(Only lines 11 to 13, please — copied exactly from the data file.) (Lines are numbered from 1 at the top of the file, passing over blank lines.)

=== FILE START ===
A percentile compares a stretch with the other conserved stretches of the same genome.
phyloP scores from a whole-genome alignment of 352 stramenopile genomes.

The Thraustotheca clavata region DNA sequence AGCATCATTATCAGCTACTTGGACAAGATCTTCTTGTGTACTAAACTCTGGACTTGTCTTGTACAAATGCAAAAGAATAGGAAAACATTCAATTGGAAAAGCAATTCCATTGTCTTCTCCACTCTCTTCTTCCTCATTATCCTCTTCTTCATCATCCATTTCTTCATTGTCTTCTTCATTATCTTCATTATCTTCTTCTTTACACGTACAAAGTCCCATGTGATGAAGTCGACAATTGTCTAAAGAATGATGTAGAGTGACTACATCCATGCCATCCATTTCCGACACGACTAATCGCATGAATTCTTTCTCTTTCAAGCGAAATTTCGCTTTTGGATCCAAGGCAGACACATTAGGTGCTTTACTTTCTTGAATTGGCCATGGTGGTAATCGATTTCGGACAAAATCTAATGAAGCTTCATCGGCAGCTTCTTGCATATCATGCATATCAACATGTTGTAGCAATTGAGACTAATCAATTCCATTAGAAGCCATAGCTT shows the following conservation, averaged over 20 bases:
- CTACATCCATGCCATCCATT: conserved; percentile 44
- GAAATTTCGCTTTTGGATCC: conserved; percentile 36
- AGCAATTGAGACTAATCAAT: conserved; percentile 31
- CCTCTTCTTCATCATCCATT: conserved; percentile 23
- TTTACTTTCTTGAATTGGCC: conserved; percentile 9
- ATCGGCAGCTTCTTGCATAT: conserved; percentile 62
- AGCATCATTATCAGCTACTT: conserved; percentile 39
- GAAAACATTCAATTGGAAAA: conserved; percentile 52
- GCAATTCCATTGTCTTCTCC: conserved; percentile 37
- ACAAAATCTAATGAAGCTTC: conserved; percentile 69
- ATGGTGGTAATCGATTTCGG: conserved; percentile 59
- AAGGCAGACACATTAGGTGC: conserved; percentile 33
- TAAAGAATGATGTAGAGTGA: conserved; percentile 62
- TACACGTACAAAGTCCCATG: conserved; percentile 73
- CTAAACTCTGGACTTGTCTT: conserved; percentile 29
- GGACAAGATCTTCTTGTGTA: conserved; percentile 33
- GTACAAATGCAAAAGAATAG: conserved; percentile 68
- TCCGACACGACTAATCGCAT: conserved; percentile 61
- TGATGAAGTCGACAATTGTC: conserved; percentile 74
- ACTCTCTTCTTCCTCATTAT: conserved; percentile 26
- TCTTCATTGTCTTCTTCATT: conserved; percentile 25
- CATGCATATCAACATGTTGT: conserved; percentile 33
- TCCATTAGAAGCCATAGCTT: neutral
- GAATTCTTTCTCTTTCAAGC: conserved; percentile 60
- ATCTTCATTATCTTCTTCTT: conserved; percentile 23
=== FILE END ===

- GAAAACATTCAATTGGAAAA: conserved; percentile 52
- GCAATTCCATTGTCTTCTCC: conserved; percentile 37
- ACAAAATCTAATGAAGCTTC: conserved; percentile 69